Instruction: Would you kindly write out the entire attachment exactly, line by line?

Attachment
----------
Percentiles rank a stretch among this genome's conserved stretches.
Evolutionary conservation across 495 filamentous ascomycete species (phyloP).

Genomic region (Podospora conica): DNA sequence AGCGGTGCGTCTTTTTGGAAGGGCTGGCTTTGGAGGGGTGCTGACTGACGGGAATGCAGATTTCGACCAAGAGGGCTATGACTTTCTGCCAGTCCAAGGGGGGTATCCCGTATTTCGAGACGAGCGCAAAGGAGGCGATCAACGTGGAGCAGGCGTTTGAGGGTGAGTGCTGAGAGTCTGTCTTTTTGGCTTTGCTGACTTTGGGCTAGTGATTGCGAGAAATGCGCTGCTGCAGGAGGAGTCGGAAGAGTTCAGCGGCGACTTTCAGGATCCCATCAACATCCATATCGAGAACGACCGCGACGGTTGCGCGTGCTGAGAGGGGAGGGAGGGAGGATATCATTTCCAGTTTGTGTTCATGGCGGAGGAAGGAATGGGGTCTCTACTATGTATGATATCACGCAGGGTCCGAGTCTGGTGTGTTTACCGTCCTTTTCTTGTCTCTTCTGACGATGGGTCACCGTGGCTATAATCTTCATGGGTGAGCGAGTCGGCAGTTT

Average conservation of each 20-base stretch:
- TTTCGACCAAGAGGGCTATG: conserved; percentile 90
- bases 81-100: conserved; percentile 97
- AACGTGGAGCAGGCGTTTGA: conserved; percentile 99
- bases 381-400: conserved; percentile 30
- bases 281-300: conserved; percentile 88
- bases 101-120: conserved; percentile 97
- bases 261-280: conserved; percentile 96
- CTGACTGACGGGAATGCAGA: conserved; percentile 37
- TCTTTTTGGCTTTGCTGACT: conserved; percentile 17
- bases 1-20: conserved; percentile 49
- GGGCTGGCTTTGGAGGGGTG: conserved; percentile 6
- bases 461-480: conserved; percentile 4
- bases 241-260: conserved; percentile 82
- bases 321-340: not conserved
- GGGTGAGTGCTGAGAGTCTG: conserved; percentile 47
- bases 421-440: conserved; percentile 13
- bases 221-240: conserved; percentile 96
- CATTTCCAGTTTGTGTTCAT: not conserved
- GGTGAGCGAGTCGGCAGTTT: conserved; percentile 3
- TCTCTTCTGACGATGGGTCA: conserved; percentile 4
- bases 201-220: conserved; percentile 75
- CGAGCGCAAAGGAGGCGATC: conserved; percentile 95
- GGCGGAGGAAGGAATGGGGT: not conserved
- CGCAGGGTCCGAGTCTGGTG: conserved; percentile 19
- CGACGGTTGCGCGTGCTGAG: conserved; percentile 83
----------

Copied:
Percentiles rank a stretch among this genome's conserved stretches.
Evolutionary conservation across 495 filamentous ascomycete species (phyloP).

Genomic region (Podospora conica): DNA sequence AGCGGTGCGTCTTTTTGGAAGGGCTGGCTTTGGAGGGGTGCTGACTGACGGGAATGCAGATTTCGACCAAGAGGGCTATGACTTTCTGCCAGTCCAAGGGGGGTATCCCGTATTTCGAGACGAGCGCAAAGGAGGCGATCAACGTGGAGCAGGCGTTTGAGGGTGAGTGCTGAGAGTCTGTCTTTTTGGCTTTGCTGACTTTGGGCTAGTGATTGCGAGAAATGCGCTGCTGCAGGAGGAGTCGGAAGAGTTCAGCGGCGACTTTCAGGATCCCATCAACATCCATATCGAGAACGACCGCGACGGTTGCGCGTGCTGAGAGGGGAGGGAGGGAGGATATCATTTCCAGTTTGTGTTCATGGCGGAGGAAGGAATGGGGTCTCTACTATGTATGATATCACGCAGGGTCCGAGTCTGGTGTGTTTACCGTCCTTTTCTTGTCTCTTCTGACGATGGGTCACCGTGGCTATAATCTTCATGGGTGAGCGAGTCGGCAGTTT

Average conservation of each 20-base stretch:
- TTTCGACCAAGAGGGCTATG: conserved; percentile 90
- bases 81-100: conserved; percentile 97
- AACGTGGAGCAGGCGTTTGA: conserved; percentile 99
- bases 381-400: conserved; percentile 30
- bases 281-300: conserved; percentile 88
- bases 101-120: conserved; percentile 97
- bases 261-280: conserved; percentile 96
- CTGACTGACGGGAATGCAGA: conserved; percentile 37
- TCTTTTTGGCTTTGCTGACT: conserved; percentile 17
- bases 1-20: conserved; percentile 49
- GGGCTGGCTTTGGAGGGGTG: conserved; percentile 6
- bases 461-480: conserved; percentile 4
- bases 241-260: conserved; percentile 82
- bases 321-340: not conserved
- GGGTGAGTGCTGAGAGTCTG: conserved; percentile 47
- bases 421-440: conserved; percentile 13
- bases 221-240: conserved; percentile 96
- CATTTCCAGTTTGTGTTCAT: not conserved
- GGTGAGCGAGTCGGCAGTTT: conserved; percentile 3
- TCTCTTCTGACGATGGGTCA: conserved; percentile 4
- bases 201-220: conserved; percentile 75
- CGAGCGCAAAGGAGGCGATC: conserved; percentile 95
- GGCGGAGGAAGGAATGGGGT: not conserved
- CGCAGGGTCCGAGTCTGGTG: conserved; percentile 19
- CGACGGTTGCGCGTGCTGAG: conserved; percentile 83